Can I Use My Wood Board for Meat? And Other Cutting Board Conundrums
Sheela Prakash / 04.14.15 Epicurios
Two experts weigh in on which cutting boards to buy, and how to take care of them.
I’ve broken every unwritten cutting board rule there is: I don’t wipe my wood board with mineral oil. I let my boards soak in the sink. I don’t use a separate board for prepping raw meat.
So when I recently decided to replace the board I had used and abused, I vowed to start paying attention to the rules. But a quick Google search about general DOs and DON’Ts left me ridiculously confused. In a state of panic, I reached out to couple experts: author and cleaning advice columnist Jolie Kerr, and Epicurious Food Editor Rhoda Boone.
How Many Cutting Boards Do I Really Need?
Boone and Kerr agree that two boards is enough: “One plastic, one wood,” says Boone. “One big, one small.”
Do I Need A Separate Cutting Board for Meat?
Kerr doesn’t think it’s something to sweat over. “Ideally, if you’re washing them properly, it shouldn’t matter much if you have dedicated meat and vegetable boards,” she says. That said, “if you have the space and the financial resources to have multiple boards, by all means designate one for meat and poultry, another for fish, and one for vegetables.”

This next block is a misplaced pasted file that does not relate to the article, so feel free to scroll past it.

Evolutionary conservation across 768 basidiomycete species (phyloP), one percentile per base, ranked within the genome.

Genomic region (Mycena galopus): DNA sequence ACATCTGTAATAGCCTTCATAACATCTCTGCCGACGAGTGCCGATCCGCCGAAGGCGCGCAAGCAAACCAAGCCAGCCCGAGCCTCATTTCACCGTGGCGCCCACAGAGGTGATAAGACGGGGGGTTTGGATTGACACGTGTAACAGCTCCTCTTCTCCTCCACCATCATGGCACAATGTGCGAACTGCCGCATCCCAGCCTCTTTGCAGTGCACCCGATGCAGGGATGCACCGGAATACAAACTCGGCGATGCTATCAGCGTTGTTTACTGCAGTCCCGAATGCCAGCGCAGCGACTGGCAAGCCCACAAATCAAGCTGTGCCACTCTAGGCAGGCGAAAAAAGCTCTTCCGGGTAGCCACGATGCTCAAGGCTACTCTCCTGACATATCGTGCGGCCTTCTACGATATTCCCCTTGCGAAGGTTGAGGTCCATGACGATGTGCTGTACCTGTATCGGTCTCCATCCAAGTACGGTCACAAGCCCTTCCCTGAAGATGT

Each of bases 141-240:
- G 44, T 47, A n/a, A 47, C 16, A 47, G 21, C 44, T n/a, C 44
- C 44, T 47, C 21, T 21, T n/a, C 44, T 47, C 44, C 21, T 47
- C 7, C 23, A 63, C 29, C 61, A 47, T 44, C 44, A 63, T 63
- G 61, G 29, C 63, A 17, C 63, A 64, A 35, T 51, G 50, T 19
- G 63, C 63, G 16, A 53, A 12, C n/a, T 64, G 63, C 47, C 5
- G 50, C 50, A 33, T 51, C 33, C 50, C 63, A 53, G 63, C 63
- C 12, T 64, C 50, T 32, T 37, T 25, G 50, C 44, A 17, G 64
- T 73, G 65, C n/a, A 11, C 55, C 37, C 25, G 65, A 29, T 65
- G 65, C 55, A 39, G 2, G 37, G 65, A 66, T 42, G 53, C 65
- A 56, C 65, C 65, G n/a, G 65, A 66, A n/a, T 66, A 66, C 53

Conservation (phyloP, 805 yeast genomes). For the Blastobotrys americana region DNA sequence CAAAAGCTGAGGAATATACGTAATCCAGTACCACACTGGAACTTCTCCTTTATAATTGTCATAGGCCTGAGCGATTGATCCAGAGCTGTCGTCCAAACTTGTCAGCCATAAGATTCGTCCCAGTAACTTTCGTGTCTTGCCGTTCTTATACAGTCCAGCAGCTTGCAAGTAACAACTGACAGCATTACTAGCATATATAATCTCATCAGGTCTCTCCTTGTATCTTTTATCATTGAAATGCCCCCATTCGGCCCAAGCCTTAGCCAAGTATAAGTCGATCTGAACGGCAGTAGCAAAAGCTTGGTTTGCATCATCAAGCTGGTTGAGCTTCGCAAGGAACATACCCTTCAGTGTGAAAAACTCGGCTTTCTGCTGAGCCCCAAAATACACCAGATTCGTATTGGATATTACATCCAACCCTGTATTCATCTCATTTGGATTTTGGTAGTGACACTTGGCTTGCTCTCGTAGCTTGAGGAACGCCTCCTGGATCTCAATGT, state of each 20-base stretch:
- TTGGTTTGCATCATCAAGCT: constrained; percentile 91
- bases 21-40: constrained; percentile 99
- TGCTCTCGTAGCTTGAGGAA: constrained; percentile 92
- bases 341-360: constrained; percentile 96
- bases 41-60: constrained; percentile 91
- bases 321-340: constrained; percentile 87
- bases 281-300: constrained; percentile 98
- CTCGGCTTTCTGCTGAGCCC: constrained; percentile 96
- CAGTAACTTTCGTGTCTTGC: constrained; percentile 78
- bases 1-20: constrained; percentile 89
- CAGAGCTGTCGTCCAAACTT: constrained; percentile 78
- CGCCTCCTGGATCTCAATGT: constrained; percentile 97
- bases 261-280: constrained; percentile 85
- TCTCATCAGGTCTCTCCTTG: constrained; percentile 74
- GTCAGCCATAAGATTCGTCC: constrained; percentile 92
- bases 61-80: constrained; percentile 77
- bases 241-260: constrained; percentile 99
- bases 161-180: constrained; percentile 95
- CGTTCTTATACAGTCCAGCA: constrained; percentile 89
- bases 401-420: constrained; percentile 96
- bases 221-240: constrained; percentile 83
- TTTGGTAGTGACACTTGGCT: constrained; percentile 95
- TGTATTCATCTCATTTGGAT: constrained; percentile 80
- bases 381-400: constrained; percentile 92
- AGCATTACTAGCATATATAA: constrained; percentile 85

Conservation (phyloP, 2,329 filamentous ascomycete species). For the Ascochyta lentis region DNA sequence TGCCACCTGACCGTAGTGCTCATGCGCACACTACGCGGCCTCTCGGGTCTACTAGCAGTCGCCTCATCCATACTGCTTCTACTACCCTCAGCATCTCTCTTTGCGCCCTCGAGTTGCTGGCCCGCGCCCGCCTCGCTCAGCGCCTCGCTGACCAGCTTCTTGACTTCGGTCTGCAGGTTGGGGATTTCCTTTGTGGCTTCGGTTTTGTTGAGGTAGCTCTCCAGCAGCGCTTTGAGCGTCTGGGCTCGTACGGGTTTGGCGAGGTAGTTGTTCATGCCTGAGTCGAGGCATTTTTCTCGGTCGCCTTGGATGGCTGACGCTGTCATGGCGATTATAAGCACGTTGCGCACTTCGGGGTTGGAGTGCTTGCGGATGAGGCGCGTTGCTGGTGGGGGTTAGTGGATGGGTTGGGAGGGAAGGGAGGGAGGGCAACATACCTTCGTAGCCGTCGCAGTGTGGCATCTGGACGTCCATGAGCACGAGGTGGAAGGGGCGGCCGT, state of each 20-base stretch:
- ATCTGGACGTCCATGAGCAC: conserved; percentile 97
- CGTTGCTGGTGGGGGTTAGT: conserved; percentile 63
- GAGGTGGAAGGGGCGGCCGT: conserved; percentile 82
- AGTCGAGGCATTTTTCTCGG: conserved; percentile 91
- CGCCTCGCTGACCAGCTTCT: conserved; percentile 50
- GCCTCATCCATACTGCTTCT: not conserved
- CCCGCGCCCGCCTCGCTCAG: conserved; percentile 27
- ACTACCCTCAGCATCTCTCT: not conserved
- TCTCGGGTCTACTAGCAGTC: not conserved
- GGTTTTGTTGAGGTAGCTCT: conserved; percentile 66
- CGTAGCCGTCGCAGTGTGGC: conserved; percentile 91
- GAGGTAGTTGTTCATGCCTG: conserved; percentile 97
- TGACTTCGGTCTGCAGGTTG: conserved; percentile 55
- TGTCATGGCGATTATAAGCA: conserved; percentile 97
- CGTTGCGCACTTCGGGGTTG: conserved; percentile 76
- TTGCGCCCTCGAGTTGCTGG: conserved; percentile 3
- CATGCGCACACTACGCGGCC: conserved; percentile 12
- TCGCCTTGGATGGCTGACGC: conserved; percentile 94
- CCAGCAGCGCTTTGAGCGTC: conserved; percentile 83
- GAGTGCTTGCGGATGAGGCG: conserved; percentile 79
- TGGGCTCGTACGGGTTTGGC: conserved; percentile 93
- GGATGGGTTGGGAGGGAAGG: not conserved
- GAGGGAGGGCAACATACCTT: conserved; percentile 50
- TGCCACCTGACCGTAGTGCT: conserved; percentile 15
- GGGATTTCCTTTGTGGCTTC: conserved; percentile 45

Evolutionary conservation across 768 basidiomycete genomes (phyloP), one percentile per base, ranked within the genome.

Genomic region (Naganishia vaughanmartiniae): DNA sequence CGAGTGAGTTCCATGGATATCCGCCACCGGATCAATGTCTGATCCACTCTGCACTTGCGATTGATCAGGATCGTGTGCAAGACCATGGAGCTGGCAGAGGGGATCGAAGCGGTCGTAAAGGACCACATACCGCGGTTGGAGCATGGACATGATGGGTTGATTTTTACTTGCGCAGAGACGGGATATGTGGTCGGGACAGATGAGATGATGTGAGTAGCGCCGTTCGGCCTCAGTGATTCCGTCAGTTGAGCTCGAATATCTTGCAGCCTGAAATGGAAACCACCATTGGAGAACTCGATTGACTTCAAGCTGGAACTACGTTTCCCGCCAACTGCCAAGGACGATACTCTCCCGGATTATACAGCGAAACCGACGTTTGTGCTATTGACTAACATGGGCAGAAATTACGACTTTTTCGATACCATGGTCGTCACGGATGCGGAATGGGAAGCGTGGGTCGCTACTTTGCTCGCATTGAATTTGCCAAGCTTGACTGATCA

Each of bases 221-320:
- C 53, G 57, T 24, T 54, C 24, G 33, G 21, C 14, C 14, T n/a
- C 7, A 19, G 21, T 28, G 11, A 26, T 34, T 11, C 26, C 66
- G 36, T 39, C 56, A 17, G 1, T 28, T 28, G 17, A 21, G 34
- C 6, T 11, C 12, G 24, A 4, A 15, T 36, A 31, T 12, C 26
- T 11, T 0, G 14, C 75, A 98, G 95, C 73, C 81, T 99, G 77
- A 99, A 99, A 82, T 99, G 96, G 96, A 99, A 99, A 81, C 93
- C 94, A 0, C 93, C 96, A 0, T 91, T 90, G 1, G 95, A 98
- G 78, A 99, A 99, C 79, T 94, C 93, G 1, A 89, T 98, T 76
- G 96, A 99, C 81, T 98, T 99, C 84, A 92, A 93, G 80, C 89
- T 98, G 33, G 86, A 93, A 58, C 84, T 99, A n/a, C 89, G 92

Okay, So How Should I Clean My Cutting Board?
“Plastic boards can go right in the dishwasher, that will be the best bet for getting them clean,” says Kerr. “Wooden and bamboo boards should be hand washed in hot, soapy water and dried immediately after washing to prevent water from causing warping. If the board is retaining a smell even after washing, try scrubbing it with half a lemon to eliminate odors.”
Photo by Charles Masters, Food Styling by Suzanne Lenzer
Plastic, wood, or bamboo?
“I usually use plastic for raw meat, but for any other cutting, my favorite board material is wood,” says Epicurious Food Editor Rhoda Boone. “I love my Boos Block, which has grooves to catch any unruly juice” What about bamboo? Rhoda sticks with wood and Kerr concurs: “I prefer wood to bamboo—bamboo boards are more likely than wood to split or warp, and can be harder on knives.”
What About Those Fancy Glass Cutting Boards?
Avoid them. They may look nice, and they’re definitely easy to clean, but because their surface is completely hard, “they can dull your knives,” says Boone. Not to mention the fact that, even though they’re made from tempered glass, there’s still the chance that they could break and shatter.